Alzheimer's disease affects more than just the patient as caregivers must also learn to cope

Tuesday, August 31, 2010
Pat and Edna Patterson with a picture of Pat's parents. Pat and Edna cared for his mother, Julia, and his father, Amos, both of whom suffered from dementia-related illnesses. (Fred Lynch)

Pat Patterson's mother, Julia, called him frantically one day to warn her son. "We got to get out of town," she said. "The Germans are coming."

When Patterson asked what she was talking about, Julia said she saw boys running down her street in Cape Girardeau. She had mistaken them for residents fleeing her childhood home in Verviers, Belgium, as the Germans invaded during World War II.

"I told her to calm down, that it was probably some boys running home from school," Patterson said. "That kind of pulled everything together for her."

After that, signs started to get worse.

Julia got confused while driving one night. She couldn't figure out why the car windows were foggy inside yet it wasn't foggy outside. She began confusing Cape Girardeau with Memphis, Tenn., thinking she still lived in the latter. Soon after that, she began skipping over Memphis altogether and confusing Cape Girardeau with her hometown in Belgium.

"It was as if she had completely forgotten the place she had lived for nearly 50 years," Patterson said, referring to Memphis.

Patterson knew something needed to be done when he heard Julia had made soup and hot chocolate for family members who had been out sledding all day -- on an October day with no snow outside. Julia was soon diagnosed with Alzheimer's disease at Family Physician's Group.

Patterson's parents both died in the late 1990s, but his wife, Edna, is coordinating a team in their honor for the Alzheimer's Association Memory Walk on Sept. 18. It is the first time the family, who is becoming more actively involved with the Alzheimer's Association, has participated in the walk. Edna Patterson has been raising money and is close to the $200 goal set for each team.

Dealing with confusion

Patterson's parents met in Europe during World War II. Patterson's father, Amos, was stationed in Belgium during the war and needed a place to stay. He ended up renting a room from Julia's family. He stayed in Julia's room while she worked at an orphanage.

Amos and Julia married in 1945, and he took her to his hometown of Memphis after the war.

"Their relationship was something a movie could be made of," Patterson said.

In the mid-1990s, Patterson brought his father to an assisted-living facility in Cape Girardeau after he suffered a stroke related to dementia. Julia followed shortly after.

She lived on her own in Cape Girardeau for a few years before and some time after her diagnosis with Alzheimer's. Family Physician's Group had given her medication, which seemed to slow down her progression and help halt her vivid flashbacks.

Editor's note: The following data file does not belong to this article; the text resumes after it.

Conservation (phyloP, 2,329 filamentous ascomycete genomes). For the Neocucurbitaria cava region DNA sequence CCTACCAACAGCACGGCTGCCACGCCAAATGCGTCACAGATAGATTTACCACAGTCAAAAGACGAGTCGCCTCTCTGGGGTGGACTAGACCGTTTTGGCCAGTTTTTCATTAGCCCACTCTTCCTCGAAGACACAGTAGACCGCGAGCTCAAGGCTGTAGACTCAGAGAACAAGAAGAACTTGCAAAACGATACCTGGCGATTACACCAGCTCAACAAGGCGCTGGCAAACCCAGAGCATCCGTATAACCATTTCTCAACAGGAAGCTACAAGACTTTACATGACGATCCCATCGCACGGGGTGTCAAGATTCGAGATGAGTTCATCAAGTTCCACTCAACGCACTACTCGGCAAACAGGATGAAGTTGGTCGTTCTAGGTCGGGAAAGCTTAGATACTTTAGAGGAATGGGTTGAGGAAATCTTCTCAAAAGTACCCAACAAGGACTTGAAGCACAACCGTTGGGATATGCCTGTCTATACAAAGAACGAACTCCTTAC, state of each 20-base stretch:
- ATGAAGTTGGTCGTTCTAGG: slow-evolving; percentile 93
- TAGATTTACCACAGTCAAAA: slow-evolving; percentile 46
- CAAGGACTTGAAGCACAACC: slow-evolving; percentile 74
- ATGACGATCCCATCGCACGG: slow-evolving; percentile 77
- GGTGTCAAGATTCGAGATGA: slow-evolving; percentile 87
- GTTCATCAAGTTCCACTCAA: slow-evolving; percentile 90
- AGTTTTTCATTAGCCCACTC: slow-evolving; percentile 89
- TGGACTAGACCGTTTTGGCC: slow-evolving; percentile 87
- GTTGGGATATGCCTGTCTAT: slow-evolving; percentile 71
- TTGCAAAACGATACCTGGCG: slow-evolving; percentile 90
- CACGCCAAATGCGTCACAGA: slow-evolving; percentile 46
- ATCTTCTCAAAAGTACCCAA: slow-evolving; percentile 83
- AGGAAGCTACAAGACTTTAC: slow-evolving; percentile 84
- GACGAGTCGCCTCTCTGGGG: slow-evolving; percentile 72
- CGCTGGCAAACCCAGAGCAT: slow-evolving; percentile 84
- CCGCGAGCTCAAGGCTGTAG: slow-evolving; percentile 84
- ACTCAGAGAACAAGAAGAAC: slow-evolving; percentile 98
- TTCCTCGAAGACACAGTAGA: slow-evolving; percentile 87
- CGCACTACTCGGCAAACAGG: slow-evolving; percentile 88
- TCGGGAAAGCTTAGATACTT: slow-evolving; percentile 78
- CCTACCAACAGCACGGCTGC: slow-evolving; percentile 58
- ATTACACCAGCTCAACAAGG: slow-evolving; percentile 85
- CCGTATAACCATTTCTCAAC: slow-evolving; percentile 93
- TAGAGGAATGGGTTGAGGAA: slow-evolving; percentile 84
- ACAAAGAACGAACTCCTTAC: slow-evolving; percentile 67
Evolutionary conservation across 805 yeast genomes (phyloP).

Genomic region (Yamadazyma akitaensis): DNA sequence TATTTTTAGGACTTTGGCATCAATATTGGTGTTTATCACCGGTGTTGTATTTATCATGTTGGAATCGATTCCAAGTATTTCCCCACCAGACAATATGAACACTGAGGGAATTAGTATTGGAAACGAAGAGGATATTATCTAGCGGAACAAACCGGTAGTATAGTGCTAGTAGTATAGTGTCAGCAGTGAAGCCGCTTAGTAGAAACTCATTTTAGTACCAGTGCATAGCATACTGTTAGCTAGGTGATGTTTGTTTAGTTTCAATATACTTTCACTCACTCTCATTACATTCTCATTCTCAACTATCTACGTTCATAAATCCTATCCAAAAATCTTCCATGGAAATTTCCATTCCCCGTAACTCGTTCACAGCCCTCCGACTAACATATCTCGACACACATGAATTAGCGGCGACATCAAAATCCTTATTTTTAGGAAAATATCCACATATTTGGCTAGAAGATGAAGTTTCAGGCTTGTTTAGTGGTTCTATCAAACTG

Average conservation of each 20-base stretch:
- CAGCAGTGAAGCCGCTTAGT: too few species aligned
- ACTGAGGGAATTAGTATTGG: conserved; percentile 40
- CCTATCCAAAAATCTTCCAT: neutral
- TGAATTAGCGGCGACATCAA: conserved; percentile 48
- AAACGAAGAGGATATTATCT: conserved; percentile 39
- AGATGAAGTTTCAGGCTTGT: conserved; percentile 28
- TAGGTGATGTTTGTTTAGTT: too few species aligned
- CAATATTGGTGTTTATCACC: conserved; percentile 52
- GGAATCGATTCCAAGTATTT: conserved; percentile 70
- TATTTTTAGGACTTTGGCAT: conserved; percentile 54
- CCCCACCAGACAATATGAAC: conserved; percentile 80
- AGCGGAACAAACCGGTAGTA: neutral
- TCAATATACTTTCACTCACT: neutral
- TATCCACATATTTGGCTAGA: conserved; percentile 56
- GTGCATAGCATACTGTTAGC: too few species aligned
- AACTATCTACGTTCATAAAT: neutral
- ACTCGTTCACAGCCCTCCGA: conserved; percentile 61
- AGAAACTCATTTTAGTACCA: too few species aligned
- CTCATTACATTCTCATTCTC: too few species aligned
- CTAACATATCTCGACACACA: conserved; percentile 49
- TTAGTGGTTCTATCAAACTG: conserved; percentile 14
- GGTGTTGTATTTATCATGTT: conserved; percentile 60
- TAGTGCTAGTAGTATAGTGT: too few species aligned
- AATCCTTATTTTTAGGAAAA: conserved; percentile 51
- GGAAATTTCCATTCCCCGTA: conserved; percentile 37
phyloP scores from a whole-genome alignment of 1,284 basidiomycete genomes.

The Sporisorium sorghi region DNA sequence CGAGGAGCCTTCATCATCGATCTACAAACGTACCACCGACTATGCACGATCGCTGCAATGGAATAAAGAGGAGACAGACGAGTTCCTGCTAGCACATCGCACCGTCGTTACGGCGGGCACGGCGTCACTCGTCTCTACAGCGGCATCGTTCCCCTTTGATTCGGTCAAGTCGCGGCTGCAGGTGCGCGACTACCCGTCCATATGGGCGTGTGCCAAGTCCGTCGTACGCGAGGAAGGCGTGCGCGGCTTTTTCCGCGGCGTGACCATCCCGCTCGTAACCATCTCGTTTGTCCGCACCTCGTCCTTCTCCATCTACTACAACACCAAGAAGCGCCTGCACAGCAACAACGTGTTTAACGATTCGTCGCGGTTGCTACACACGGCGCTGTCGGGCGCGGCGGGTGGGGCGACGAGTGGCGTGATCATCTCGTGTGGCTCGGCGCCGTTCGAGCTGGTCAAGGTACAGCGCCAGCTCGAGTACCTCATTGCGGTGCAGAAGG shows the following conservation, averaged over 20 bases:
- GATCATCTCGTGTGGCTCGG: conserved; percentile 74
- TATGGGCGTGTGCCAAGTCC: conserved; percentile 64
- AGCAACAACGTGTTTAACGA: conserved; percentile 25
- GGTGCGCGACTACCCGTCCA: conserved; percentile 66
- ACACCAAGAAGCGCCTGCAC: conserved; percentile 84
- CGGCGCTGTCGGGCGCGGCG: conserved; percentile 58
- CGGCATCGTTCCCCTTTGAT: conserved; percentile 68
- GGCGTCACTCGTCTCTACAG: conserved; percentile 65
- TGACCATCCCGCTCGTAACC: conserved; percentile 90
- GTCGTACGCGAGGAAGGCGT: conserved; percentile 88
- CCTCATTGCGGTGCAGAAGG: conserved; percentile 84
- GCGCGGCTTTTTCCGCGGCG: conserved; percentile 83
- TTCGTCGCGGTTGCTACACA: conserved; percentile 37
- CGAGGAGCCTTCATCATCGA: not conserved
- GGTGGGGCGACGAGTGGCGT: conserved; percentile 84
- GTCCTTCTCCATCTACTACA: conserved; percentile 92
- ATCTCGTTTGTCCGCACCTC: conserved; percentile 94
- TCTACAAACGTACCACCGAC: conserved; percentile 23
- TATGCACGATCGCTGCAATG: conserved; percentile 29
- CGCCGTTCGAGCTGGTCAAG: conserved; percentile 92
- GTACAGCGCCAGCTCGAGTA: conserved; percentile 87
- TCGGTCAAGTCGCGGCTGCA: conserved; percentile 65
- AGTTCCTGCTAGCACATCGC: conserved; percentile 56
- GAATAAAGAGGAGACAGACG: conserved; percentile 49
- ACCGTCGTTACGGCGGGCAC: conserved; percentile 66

"She probably knew something wasn't right," Patterson said. "In [patients[']] Alzheimer's state, they have their own form of reality, and that's why they get confused when you try to tell them different. When something is really incorrect, in their mind it is correct, and so they don't understand."

Edna Patterson said Julia probably hadn't wanted others to realize the cause of her confusion.

"She was a proud person, in a good way," Edna Patterson said. "She was very independent."

When Julia, who had always been a talented cook, began falling asleep while cooking burgers on the stove and suffered a series of falls, her son made the decision to move her into an assisted-living home in Cape Girardeau. Amos was at a different facility, making things difficult, Patterson said. Julia had always been adamant about visiting her husband.

"She tried to visit as often as she could, but there were times she wasn't up to it," Edna Patterson said. "We were all she had."

Patterson said they would have to show her pictures of other family members to keep her memory alive, but she still remembered the two of them and their two children.

However, he said he had to reintroduce himself to his father every time he visited.

"He was never diagnosed with Alzheimer's, but he showed signs," Patterson said, adding that he also struggled from sundowning syndrome, more so than Julia seemed to.

Julia sometimes did become hostile and rude toward her son and the caretakers at her facility.

"But the biggest thing was the flashbacks, and confusion of the way things are and the way things used to be," Patterson said.

Helping to cope

Support groups, many funded through the Alzheimer's Association, attempt to help families dealing with Alzheimer's. Edna Patterson has been exposed to the association's work through her job with Lutheran Family and Children's Services, which belongs to the association and holds support groups.

She said she encourages others new to the cause to attend the Memory Walk on Sept. 18 to learn more about the association and how to get involved.

"Come to the walk, talk to the people," she said. "If you have someone who has Alzheimer's, or you're concerned, come and walk and meet other people who have the same mind."

It's also not too late to sign up for a team or assemble a new one, which can be done on the Alzheimer's Association website,

"I appreciate the work" the association is doing, Edna Patterson said. "I'm in the baby boomer generation; there's going to be a bunch of us getting in that same situation. I'm glad the association is looking for answers."

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